Have you ever found yourself doubting whether you should say 'I've been doing'
or 'I 've done'?
Do they both sound correct in some situations? Then join me in this lesson
for four tips that will help you to decide between 'I've been doing'
and 'I've done' easily, every time.
Hello and welcome everyone, this is Minoo at Anglo-Link.
Right, let's start by answering a frequently asked question.
What's the difference between 1.
'I've been living here for five years.' and 2. 'I've lived here for five years.'
Here are some answers for you to choose from. a) there is no difference
1 - means that i still live here
2 - means I lived here in the past but not now
and c) 1 - means that I still live here
and 2 - means I've just stopped living here
Ok, some of you may be surprised that the correct answer is
a) there is no difference
They both mean that you started living here five years ago and you're still
I can hear you say, 'But they must be different!'
'I've lived' is the Present Perfect Simple tense and refers to a completed action
in the past at an unspecified time.
'I've been living' is the Present Perfect Continuous tense and refers to an action
that started in the past and continues until now.
And you would be absolutely right, but there is another point you have to think about.
Is 'live' an action verb or a state verb?
As you know, if it's a state verb, we cannot use it in a continuous tense.
Now, I can imagine most of you are saying, 'live' is, of course, an action verb.'
So, the correct sentence is 'I've been living here for five years.'
Well, you're right again. 'live' is, grammatically speaking, an action verb.
However, in the specific context of living long-term in the same place,
it can also be considered a state verb,
a little bit like 'exist'.
That's why a native speaker would instinctively know that they can say either
'I've been living here for five years' or 'I've lived here for five years'
to express the same idea.
And 'live' is not the only verb that this can happen to.
Other action verbs such as 'work', 'smoke', 'collect' that are related to long-term
facts or habits are also sometimes treated as a state verb.
You may hear 'I've collected stamps since I was 11' instead of
'I've been collecting stamps since I was 11'.
So, how can you, without the native speaker instinct, decide which
one to use when you want to express that something started in the past and
continues until now.
Not to worry! Just follow these tips.
Tip #1 - Make sure you know which verbs are 'pure' state verbs and always use
the Present Perfect Simple with them.
Some common ones are 'know', 'belong', and 'exist'.
So, you must always say 'I've known him for 20 years.'
or 'I've belonged to this group since May'.
Never, 'I've been knowing' or 'I've been belonging'
In case you aren't sure, I've put a link
to a list of state verbs in the description box.
Make sure you know the verbs that have two meanings, one action and one state.
For example, 'have a car' meaning 'own a car' is a state verb.
But, 'have a shower' meaning 'take a shower' is an action verb.
These are also on the list.
With all action verbs, use the Present Perfect Continuous. You will always be
correct. Say 'I've been living here for five years.',
'I've been playing the piano since I was five'.
And don't get confused if you hear a native speaker say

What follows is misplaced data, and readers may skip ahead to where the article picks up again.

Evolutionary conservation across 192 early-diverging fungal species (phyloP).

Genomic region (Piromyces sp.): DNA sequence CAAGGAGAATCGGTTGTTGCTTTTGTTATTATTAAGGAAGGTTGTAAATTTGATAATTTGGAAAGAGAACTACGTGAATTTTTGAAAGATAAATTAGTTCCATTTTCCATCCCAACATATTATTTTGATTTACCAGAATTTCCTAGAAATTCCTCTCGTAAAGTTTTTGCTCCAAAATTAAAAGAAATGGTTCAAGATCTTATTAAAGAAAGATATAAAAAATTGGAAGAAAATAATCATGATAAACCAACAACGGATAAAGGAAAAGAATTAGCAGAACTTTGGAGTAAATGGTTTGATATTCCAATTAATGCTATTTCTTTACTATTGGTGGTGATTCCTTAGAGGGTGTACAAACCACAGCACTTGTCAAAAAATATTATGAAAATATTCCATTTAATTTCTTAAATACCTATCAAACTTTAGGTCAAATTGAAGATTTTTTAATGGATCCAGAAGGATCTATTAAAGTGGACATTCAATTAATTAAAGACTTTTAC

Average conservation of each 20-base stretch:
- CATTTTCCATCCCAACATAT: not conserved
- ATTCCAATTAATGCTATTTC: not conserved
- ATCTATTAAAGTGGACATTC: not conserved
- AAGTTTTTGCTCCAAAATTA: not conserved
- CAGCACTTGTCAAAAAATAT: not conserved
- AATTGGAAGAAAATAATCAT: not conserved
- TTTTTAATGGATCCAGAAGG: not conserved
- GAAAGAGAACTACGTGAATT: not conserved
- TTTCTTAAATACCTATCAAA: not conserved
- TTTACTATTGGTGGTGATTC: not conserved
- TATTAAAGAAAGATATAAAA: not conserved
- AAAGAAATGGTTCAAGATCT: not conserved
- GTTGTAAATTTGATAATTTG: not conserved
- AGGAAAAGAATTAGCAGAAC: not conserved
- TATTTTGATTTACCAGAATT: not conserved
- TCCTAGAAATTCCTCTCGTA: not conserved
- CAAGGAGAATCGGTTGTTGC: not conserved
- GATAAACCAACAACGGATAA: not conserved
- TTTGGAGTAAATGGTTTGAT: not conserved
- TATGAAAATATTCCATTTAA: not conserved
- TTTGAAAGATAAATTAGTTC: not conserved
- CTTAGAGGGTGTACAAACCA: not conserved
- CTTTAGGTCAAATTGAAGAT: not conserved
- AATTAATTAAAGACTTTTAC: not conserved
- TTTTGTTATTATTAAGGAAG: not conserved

'I've lived here for five years.' or 'I've played the piano since I was five.'
You now know that they're treating an action verb like a state verb
because, in that specific context, it feels like a state to them.
Now let's look at another situation and that's when the action has just stopped.
You may have heard native speakers use 'I've been doing' for an action that
stopped a few minutes ago.
Well, if three conditions come together you must use the Present Perfect
Continuous instead of the Present Perfect.
Condition number one:
The action was in progress for some time.
Secondly, the action stopped a short time ago. And third and most importantly,
you are able to observe and comment on the result of that action.
For example, you're
working in the garden and the doorbell rings. You stop and answer the door.
You can say to your visitor, 'Sorry my hands are dirty,
I've been working in the garden.'
You may or may not continue to work in the garden after the interruption.
That doesn't matter. Another common example of this is the question,
'Why are your eyes red?'
'Have you been crying?', not 'Have you cried?'
If you want more examples of how this tense is used in this context,
read the famous children's story of 'Goldilocks and the Three Bears'.
I've put a link to it in the description box.
And finally tip #4.
What to do with negative sentences?
It depends. You don't often see the Present Perfect Continuous in a negative
sentence, because it's strange to insist on the continuity of an action that never happened.
For example, if there is no rain this morning, you would say
'It hasn't rained this morning', Present Perfect.
Not, 'It hasn't been raining this morning'.
The only time you would see the Present
Perfect Continuous in the negative form is when the negation is about the
information contained in the sentence rather than the verb itself.
For example, you could say
'I haven't been studying Maths, but Science.'
Or, 'I have been feeling too well today.'
Meaning, 'I've been feeling unwell.'
Well, I hope these tips have answered all your
doubts and you now feel confident that you know when to use
'I've been doing' and when to use 'I've done' instead. If you're still a bit
uncertain, I have two lessons you can watch for a better understanding of the
This one explains the differences between the Present Perfect and the
Present Perfect Continuous and this one is about state verbs and action verbs.
After you watch these two lessons, you can come back and review these four tips.
And, you can find more explanations and exercises on my website too.
Thanks a lot for watching and see you in my next lesson. Bye now!